Pirate Eye: Booze, Broads, and Buccaneering / by Anthony Rosen

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At some point you start to wonder when pirates will wear out their welcome. Will there come a time when people will tire of adventuring on the high seas, roguish types, and swashbuckling in general? Pirate Eye 1Doubtfully. And if it that time is coming then Pirate Eye is hardly at its forefront. It espouses a new take on a familiar setting that delivers surprising dividends, mashing pirates up with the noir genre to deliver a refreshing take on things.  Joe Grahn's stylish blend of each genre's disparate voices leads the script, and Carl Yonder creates a seaside town that 's full of all the dirt and grime and crime you'd expect to find in 1930's New York, a setting that Smitty, the titular pirate for hire, takes his cues from. Beating heads, knocking back drinks, and dealing with deadly damsels, the man tracks down whatever you're looking for, as long as the price is right. It's classic detective noir dressed in pirate's clothing. Striking the right balance between compelling mystery and swashbuckling thrills, the two issues that Grahn and Yonder have produced are great fun. While there are times, especially towards the end of issue #2, that the story or art may seem to come a bit unglued, the book showcases two promising talents who have struck upon a truly interesting character.

Yonder himself has a loose style that succeeds through muted colors and loose line work that lend an air of unease, unfamiliarity, and dinginess to the streets Smitty walks. Successfully blending the dark brooding tones of Noir and the hard reds and deep and dark blues of the sea in a pirate's tale, Yonder's art evokes the best of both genres to produce a style that fleshes out the book's atmosphere and ties it to its inspirations. Grahn's dialogue is punchy and sparks with some wit for characters you'd find at home in either genre.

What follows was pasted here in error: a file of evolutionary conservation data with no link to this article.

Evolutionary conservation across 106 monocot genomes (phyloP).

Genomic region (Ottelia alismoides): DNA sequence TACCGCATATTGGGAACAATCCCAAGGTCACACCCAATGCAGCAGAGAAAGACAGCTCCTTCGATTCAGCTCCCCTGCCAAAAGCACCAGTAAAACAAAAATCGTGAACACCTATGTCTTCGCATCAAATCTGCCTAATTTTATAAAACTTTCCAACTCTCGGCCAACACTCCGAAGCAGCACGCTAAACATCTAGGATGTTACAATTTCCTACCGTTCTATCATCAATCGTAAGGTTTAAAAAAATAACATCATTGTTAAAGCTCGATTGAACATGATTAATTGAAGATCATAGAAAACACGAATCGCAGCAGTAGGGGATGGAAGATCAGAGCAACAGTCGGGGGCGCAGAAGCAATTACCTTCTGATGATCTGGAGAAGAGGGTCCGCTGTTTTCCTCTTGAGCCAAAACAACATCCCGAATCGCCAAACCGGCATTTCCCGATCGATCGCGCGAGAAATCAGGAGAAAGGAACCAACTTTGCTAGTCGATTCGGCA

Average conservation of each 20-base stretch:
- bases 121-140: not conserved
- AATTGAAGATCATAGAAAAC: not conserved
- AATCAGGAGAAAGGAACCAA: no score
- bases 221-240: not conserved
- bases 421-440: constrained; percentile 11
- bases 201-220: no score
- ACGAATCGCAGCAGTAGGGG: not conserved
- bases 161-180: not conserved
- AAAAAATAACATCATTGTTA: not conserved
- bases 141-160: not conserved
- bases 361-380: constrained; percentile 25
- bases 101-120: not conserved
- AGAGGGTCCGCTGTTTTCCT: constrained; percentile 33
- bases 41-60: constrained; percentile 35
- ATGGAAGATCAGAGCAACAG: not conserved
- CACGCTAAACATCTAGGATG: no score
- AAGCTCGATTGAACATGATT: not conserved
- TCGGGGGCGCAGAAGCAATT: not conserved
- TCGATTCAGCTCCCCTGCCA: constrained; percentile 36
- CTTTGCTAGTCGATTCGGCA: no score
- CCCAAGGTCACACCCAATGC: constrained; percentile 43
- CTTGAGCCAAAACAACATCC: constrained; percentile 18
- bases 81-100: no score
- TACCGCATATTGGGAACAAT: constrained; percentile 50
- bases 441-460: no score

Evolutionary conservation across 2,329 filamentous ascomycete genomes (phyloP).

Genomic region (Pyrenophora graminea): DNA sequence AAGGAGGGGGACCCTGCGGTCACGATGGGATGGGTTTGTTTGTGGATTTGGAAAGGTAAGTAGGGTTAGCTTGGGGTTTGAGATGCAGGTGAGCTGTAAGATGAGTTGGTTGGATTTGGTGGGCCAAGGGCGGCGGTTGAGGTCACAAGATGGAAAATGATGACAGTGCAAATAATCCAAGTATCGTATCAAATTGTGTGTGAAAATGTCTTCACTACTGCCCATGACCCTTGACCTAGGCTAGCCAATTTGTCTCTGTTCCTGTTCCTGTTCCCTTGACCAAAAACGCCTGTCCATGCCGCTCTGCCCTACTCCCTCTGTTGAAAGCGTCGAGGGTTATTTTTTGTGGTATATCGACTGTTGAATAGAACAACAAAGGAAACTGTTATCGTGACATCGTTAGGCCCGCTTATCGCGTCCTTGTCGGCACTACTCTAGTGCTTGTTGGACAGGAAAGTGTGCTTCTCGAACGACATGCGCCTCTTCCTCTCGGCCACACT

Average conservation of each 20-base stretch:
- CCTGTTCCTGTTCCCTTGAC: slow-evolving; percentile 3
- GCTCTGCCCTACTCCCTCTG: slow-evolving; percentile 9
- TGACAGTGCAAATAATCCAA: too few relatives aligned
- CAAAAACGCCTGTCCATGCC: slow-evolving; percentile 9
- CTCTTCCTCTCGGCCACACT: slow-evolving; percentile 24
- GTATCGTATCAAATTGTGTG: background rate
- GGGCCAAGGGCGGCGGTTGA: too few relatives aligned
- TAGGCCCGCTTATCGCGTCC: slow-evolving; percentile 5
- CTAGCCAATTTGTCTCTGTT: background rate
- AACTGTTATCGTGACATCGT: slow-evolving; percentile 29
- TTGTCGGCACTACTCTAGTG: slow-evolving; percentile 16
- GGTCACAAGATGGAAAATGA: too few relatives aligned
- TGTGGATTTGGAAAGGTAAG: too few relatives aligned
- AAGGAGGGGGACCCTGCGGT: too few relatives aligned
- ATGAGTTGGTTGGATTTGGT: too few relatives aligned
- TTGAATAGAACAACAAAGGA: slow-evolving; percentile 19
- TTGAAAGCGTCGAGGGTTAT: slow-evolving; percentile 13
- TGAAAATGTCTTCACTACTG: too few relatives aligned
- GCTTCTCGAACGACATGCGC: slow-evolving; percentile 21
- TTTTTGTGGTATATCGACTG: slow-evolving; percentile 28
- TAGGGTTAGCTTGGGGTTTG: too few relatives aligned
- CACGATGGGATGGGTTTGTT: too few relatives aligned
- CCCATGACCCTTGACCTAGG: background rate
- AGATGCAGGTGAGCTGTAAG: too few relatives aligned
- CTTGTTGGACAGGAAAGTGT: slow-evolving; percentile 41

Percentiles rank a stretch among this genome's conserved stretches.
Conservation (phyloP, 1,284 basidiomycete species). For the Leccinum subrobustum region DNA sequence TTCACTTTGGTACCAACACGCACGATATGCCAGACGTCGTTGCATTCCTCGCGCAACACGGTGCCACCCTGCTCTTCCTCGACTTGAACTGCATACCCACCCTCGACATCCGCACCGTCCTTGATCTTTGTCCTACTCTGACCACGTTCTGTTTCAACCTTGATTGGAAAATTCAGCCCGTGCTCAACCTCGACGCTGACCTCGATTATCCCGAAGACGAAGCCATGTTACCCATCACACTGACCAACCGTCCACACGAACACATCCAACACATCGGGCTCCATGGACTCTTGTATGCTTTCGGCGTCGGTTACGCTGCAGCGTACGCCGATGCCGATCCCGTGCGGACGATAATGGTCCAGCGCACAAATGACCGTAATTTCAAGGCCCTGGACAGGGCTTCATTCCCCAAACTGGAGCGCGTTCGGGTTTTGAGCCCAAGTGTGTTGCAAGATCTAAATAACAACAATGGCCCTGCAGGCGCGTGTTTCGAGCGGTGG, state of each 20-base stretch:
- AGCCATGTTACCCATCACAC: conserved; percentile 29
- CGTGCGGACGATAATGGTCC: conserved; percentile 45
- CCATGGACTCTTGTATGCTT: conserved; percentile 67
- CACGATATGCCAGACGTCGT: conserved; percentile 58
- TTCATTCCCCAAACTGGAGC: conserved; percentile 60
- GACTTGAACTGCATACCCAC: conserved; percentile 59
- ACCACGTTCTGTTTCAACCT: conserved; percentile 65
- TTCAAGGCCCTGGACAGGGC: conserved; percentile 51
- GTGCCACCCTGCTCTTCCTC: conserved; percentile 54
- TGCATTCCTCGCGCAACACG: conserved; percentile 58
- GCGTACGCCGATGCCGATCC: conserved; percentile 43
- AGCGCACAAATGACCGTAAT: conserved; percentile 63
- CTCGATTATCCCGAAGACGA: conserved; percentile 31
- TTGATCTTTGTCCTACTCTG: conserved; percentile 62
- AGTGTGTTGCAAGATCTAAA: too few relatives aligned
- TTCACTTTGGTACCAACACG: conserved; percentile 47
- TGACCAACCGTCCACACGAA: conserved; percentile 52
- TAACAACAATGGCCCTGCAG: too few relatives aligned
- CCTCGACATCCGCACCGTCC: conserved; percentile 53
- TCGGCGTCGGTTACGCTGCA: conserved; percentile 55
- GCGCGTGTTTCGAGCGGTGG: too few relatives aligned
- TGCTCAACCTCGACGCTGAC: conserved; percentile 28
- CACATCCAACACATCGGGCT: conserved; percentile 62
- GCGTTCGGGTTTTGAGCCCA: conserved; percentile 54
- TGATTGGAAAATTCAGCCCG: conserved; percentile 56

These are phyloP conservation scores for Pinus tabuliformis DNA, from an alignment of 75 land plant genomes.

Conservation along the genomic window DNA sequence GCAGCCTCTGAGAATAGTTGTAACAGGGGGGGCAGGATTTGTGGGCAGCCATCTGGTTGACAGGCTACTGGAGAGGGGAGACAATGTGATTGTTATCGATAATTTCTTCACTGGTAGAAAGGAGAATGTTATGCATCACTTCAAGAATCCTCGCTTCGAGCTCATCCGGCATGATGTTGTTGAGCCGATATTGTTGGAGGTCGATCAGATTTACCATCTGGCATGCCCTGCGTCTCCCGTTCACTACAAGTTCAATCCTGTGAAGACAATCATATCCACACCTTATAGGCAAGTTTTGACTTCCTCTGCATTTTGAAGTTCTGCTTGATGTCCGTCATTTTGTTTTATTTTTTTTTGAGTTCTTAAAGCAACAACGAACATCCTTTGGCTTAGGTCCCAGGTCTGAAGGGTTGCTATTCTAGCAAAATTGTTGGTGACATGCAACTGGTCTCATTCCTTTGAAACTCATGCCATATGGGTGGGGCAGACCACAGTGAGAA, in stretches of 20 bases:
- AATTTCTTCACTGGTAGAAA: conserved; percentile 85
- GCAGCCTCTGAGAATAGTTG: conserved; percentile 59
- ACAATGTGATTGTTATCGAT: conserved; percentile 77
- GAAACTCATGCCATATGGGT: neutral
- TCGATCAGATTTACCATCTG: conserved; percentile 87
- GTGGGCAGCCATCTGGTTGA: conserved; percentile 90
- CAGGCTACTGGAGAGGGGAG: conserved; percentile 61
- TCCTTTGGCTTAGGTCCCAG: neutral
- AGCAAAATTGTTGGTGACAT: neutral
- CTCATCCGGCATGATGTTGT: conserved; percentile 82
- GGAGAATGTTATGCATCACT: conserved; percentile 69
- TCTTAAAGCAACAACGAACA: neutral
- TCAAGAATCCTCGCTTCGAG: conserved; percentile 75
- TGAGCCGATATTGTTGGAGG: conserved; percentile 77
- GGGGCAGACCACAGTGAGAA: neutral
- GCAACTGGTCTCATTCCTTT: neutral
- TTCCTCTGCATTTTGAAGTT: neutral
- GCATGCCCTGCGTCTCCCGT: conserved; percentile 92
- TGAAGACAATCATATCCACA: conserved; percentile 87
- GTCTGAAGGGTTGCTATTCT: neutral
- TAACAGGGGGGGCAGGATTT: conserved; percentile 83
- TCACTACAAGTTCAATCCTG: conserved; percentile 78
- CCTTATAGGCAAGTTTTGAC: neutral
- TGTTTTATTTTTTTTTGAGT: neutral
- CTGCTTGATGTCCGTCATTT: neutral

Certainly the most fascinating part of the book is how well executed the premise is. There's no doubt a high concept like "a pirate who's also a private eye" would quickly fall apart in the hands of the wrong folks. But Yonder and Grahn clearly know what they're up to, reveling in the fun of both genre's tropes to produce two short tales that left me craving more. It's fresh and interesting, a plot that strikes the right balance between twists of familiar tropes and strongly voiced characters.

Much like a P.I. who's came back from war with a chip on his shoulder and a nose for trouble, Smitty has a vaguely mysterious background, owing to his time pirating on the high seas, and spends time in each issue alluding to various bits of backstory, in between his work on cases that uncover seedy bits of the local underworld. Both issues revolve around clientele who are tweaks of familiar characters,  and while I was left unsatisfied by the conclusion of issue #2 (mostly due to a confusing and clumsily executed climax), I was floored by how good the first issue was.  Hunting down the secret past of a woman, recently arrived at the local brothel, through seedy streets and all along the waterfront, Smitty stumbles from lead to lead in classic detective fashion: Lying through his teeth, hanging on by his fingertips to loose leads, and punching guys in the mouth if he thinks it'll do him some good.  It's all great fun, and although the issues keep a brisk pace, they deliver satisfying stories that left me curious enough to keep me coming back for future issues.

TL;DR: He's a hardboiled pirate, what more could you want?

Pirate Eye is written Joe Grahn with art by Carl Yonder. Published by Action Lab Entertainment, ask for it at your local comic book shop.

Review copies of Pirate Eye were graciously provided to Spandexless by the publisher.